The Grand Secret of Becoming “Thoroughly Christian”

edwards

Whether it’s getting free from our worldly sin, or getting free from the shackles of self-righteousness, our solution is found in one “grand secret,” writes Jonathan Edwards (Works, 20:90–91):

There is a twofold weanedness from the world. One is a having the heart beat off or forced off from the world by affliction, and especially by spiritual distresses and disquietudes of conscience that the world can’t quiet; this may be in men, while natural men. The other is a having the heart drawn off by being shown something better, whereby the heart is really turned from it.

So in like manner, there is a twofold bringing a man off from his own righteousness: one is a being beat or forced off by convictions of conscience, the other is a being drawn off by the sight of something better, whereby the heart is turned from that way of salvation by our own righteousness. . . .

In these things, in renouncing the world to trust in Christ only as the means and fountain of our happiness, and in renouncing our own righteousness to trust alone in his righteousness, lies the grand secret of being thorough Christians.

Luminescence

Kyle Strobel, writing in the new book Advancing Trinitarian Theology: Explorations in Constructive Dogmatics (148, 152):

In [Jonathan] Edwards’s conception, God is not so loquacious as he is luminescent. Creation certainly pours forth speech, as the Psalmist declares (Ps 19), but it is written by the effusive overflow of God’s beauty. This speech is seen and not heard (or only heard as it is seen). The visual takes precedence in Edwards’s theology because of his doctrine of God, his understanding of the beatific vision, and its orientation for faith. One day believers will see “face to face” (1 Cor 13:12), so the spiritual sight of faith is the anticipation — through a glass darkly — of God’s beatific glory. …

Edwards ends right where he begins — with a God who is infinite happiness, delight, and joy. God’s life is, as it were, the truly religious life; God’s life is one of affection, delight, and the vision that “happifies.” God is the great contemplative, we can say, captivated with truth divine by consenting in union with Truth itself — the Logos. As Edwards claims, God’s excellency “is the highest theme that ever man, that ever archangels, yes, that ever the man Christ Jesus, entered upon yet; yea, it is that theme which is, to speak after the manner of men, the highest contemplation, and the infinite happiness, of Jehovah himself.”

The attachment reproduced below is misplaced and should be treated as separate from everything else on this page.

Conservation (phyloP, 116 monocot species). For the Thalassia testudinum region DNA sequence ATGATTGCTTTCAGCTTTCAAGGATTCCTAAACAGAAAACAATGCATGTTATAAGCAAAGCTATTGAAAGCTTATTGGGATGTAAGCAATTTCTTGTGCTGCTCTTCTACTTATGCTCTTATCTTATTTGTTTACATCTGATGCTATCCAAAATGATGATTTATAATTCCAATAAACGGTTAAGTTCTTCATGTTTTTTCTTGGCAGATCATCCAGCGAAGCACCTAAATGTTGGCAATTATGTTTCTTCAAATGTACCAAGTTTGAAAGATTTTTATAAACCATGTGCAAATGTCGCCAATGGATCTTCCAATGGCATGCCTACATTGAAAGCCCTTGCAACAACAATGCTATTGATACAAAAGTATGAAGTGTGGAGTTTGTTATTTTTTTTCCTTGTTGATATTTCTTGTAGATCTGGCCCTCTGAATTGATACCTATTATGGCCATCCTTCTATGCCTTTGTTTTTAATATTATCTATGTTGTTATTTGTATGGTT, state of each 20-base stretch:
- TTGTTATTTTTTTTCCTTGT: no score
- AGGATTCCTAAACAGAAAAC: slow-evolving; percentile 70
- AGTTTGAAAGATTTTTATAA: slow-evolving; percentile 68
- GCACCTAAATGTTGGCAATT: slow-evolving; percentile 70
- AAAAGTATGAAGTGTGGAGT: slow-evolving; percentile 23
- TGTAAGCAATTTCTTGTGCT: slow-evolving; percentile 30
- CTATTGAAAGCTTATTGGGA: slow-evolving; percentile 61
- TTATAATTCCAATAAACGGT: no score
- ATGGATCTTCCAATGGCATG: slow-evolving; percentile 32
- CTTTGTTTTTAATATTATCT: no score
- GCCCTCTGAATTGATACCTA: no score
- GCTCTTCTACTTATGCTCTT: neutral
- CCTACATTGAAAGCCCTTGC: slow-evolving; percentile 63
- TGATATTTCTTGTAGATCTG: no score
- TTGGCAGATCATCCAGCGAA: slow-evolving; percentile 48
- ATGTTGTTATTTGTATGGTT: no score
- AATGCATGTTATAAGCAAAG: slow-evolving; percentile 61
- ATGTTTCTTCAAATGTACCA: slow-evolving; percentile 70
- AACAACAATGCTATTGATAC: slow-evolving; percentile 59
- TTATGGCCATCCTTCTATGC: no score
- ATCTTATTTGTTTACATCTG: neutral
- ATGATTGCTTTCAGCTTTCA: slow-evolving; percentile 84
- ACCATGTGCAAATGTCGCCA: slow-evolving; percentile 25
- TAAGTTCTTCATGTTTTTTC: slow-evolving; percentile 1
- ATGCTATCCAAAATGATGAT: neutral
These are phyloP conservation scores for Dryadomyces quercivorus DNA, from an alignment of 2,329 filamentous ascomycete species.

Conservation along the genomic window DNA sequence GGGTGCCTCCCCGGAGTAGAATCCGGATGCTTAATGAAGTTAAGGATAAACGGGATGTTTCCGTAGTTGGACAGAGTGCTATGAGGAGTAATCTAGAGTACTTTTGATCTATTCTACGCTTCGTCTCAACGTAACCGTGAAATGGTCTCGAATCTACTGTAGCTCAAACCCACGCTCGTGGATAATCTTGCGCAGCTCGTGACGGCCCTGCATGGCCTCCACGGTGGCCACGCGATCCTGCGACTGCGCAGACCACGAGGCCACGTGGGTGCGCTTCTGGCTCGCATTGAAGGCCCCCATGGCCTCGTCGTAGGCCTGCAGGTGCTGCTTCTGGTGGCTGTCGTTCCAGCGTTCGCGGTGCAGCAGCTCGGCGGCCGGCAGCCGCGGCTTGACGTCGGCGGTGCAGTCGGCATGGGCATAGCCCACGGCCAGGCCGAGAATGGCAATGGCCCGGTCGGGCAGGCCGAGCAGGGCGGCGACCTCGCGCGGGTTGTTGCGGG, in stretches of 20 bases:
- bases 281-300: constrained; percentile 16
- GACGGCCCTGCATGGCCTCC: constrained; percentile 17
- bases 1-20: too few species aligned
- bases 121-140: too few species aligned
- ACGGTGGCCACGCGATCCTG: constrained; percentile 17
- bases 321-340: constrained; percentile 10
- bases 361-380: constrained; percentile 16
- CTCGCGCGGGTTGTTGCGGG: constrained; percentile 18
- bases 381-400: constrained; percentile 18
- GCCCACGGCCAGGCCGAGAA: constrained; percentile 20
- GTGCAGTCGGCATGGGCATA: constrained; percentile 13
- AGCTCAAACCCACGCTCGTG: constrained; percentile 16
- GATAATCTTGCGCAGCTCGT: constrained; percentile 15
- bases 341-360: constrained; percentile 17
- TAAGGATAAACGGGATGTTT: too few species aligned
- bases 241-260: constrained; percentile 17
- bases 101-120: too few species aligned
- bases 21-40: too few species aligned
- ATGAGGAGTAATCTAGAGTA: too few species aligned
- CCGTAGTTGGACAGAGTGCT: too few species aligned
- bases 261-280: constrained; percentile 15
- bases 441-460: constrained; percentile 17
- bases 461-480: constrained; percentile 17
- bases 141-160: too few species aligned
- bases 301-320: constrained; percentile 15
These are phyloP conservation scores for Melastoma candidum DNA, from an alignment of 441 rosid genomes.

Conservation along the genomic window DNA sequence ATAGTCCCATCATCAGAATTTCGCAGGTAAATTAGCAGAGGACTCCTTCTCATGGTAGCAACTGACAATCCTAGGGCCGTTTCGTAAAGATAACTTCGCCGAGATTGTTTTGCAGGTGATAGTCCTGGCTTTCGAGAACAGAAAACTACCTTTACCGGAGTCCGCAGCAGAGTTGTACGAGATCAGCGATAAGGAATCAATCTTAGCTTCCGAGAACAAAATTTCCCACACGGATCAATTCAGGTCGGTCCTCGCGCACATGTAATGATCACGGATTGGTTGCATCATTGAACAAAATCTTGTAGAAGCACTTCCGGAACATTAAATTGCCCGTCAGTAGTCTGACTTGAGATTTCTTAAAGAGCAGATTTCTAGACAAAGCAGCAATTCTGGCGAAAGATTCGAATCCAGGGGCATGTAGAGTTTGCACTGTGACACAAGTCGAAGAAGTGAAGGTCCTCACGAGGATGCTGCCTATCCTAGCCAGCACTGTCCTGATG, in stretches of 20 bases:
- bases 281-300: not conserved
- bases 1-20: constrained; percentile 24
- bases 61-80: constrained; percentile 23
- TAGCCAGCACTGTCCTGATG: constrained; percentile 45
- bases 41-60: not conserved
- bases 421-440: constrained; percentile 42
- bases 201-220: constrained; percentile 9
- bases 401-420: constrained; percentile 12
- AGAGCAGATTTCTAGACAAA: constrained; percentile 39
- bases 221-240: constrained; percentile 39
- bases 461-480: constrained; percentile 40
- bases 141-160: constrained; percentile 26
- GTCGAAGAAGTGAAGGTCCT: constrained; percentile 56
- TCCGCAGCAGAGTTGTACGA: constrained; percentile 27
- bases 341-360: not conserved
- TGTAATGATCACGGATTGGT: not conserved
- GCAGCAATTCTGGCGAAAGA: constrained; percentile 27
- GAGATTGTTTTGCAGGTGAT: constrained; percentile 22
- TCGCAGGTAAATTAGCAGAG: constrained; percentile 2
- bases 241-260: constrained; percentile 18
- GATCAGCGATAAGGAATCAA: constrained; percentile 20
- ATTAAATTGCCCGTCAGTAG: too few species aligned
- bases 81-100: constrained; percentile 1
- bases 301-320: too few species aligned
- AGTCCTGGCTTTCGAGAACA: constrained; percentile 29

God’s life serves as the archetype for perfect knowledge and therefore casts knowledge in a specifically affectionate and contemplative mold. This is why religious affection is a central issue for Edwards’s understanding of Christian life, knowledge, and conversion. To know God, one must know him as God knows himself — by gazing upon his perfect image in the affection and beauty of the Spirit.

Edwards and Theo-Drama

Edwards scholar Harry Stout, in the introduction to Jonathan Edwards, Sermons and Discourses, 1739-1742, makes this insightful comment (pages 5–6):

Edwards’ history incorporated philosophy, theology, and narrative into a synthetic whole. Earlier he had established the proposition that “heaven is a world of love,” a metaphysical state infused with the innermost being and character of the Trinity. So too, he proposed, earth was a world of pulsating divine energy, and hell a perversion of love that set in motion the cosmic supernatural conflict between God and Satan with earth as the prize. What if the story of all three — heaven, earth, and hell — were integrated into one narrative, superior to systematic theology for its drama and to earthbound historiography for its prophetic inspiration?

While Edwards was intrigued by the idea of a narrative history, this does not imply that he was uninterested in theology or even that he would not identify himself as a preacher or theologian if forced to choose. In fact, Edwards often referred to his work as “divinity,” and produced several treatises, most notably Original Sin, Concerning the End for Which God Created the World, and The Nature of True Virtue, that take on the aspect of a systematic theology. It is rather to say that Edwards early on came to sense — especially in his sermons — that the most effective way to realize the theologian’s goal of knowledge of God was to abandon the synchronic methods of formal theology and “throw” the truths of “divinity” into the diachronic form of a history.

Enter: Edwards’ History of Redemption project.